Snowden Turns Android Phones Into Personal Security Systems

Edward Snowden, the former programmer for the National Security Agency (NSA) who leaked top secret information regarding the NSA’s surveillance activities, has partnered with the Freedom of the Press Foundation and the Guardian Project to create a new Android app. According to the app’s official website, the app turns phones into a personal security system that utilizes existing phone sensors to detect and record motion, sound, vibration, light, and more. These recordings are only saved when set sensors measure a change, including the accelerometer, camera, and microphone. The app uses open source coding and is currently in a current beta release.

Many individuals concerned with security appreciate one of the main design goals of Haven. Users are not required to share their data with any outside source or third-party. It was fundamental for the creators that people not be required to give up privacy to gain security. This goal appears to have been met, according to initial reviews of the Haven app, although it is noted that some data may be leaked to anyone who can access your text messages, as photos, audio, and video are sent remotely via text messages. When the app detects an act of vandalism is in progress based on pre-set criteria, the owner is immediately notified, and data is sent to the phone number designated during the app setup.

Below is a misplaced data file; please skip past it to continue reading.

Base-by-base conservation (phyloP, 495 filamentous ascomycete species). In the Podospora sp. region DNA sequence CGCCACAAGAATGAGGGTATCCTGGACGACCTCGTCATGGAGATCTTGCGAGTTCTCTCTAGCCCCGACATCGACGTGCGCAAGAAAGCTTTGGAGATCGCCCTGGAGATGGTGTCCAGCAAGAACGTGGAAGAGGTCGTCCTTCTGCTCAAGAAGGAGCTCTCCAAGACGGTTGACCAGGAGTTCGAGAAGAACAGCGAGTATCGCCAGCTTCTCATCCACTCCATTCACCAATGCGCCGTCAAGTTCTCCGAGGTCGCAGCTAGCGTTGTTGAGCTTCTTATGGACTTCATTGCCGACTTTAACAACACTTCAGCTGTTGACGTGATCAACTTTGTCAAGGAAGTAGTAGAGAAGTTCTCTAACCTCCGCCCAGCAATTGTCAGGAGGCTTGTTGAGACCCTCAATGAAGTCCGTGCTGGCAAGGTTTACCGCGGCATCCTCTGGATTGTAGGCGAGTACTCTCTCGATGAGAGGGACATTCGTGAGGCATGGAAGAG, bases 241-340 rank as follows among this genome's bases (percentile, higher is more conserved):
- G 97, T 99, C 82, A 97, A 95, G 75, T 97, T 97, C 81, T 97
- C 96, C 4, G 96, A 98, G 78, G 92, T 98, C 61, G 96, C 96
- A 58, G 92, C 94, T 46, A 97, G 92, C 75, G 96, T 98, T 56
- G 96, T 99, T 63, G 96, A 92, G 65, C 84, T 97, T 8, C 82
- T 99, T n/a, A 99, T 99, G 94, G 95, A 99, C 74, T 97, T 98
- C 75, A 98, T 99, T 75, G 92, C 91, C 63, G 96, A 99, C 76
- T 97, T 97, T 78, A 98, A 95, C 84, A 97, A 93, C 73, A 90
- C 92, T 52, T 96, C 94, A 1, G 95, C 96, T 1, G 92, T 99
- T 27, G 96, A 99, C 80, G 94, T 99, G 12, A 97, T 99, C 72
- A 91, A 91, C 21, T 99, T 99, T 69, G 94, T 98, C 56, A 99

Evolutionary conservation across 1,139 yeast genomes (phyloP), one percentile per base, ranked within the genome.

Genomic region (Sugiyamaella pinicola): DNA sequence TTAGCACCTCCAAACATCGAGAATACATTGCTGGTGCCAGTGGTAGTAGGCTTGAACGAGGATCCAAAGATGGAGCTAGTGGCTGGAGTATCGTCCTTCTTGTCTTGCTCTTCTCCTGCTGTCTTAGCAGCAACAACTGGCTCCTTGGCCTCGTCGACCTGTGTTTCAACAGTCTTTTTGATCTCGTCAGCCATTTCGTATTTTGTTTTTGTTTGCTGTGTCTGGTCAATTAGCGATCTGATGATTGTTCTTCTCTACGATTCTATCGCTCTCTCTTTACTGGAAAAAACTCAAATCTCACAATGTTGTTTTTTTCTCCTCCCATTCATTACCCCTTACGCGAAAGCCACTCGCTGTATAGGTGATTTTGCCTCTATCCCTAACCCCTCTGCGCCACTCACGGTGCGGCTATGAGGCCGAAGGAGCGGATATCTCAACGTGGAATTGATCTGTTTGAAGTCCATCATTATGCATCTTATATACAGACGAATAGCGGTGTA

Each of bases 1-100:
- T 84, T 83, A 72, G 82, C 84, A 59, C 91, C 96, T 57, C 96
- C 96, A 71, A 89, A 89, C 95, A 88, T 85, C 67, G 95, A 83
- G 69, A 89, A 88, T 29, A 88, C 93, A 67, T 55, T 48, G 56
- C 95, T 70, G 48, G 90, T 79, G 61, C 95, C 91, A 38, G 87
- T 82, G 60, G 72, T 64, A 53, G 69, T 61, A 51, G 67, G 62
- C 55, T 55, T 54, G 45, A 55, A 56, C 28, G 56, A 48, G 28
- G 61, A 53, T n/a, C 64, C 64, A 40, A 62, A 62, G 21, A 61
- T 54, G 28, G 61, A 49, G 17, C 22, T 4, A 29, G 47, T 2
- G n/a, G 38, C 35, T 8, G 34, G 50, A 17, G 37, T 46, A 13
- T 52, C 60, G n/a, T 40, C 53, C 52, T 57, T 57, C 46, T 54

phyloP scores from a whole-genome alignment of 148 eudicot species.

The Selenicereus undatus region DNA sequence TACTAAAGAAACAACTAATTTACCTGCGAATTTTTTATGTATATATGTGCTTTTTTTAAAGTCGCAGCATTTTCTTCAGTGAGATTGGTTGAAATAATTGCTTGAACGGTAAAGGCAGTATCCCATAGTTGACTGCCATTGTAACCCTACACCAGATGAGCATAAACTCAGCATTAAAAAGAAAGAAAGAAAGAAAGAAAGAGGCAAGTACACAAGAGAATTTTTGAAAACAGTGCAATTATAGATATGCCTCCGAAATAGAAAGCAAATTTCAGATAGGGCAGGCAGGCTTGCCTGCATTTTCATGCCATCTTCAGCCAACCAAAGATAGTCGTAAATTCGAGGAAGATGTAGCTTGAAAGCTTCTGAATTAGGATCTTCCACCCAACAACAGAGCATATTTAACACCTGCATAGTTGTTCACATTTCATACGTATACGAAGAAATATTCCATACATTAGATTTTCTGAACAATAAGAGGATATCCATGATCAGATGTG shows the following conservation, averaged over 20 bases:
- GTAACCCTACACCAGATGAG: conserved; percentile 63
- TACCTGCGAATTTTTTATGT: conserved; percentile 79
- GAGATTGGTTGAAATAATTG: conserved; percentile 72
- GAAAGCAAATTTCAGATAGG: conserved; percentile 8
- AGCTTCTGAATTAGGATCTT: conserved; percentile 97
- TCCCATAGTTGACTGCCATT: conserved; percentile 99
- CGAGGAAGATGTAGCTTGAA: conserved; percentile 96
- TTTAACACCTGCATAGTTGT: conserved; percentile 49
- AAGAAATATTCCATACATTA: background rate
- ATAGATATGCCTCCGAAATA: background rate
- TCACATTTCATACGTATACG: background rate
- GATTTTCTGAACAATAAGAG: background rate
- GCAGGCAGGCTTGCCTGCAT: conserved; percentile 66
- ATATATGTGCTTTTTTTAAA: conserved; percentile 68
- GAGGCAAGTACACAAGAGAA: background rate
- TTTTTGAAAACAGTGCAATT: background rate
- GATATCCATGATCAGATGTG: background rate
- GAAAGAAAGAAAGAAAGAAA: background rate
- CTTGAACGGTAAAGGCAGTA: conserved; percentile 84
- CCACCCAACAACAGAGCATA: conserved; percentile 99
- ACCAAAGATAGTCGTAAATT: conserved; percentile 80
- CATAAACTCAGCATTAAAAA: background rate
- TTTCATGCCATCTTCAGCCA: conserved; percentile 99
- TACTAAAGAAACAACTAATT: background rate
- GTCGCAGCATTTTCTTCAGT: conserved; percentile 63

Although they wish to offer iPhone support in the future, Guardian Project, who has joined with Edward Snowden and the Freedom of the Press Foundation for this project, has only released the application for Android operating systems due to cost concerns. Guardian cites the availability of inexpensive Android devices as well as the ease of picking up Android based “burner” phones in their cost explanation. Guardian Project projects users of the application will pick up extra “burner” phones and will leave them in prominent places in their homes or other locations while carrying their primary phone with them for notifications.

Users can download the Haven app through the application’s official website. The app is in beta stage and open to suggestions as well as input from those experienced with security matters. The organizations involved with the creation of the high-tech app hope it will further security for individuals and will be used in a wide range of applications.

Snowden Haven App Photo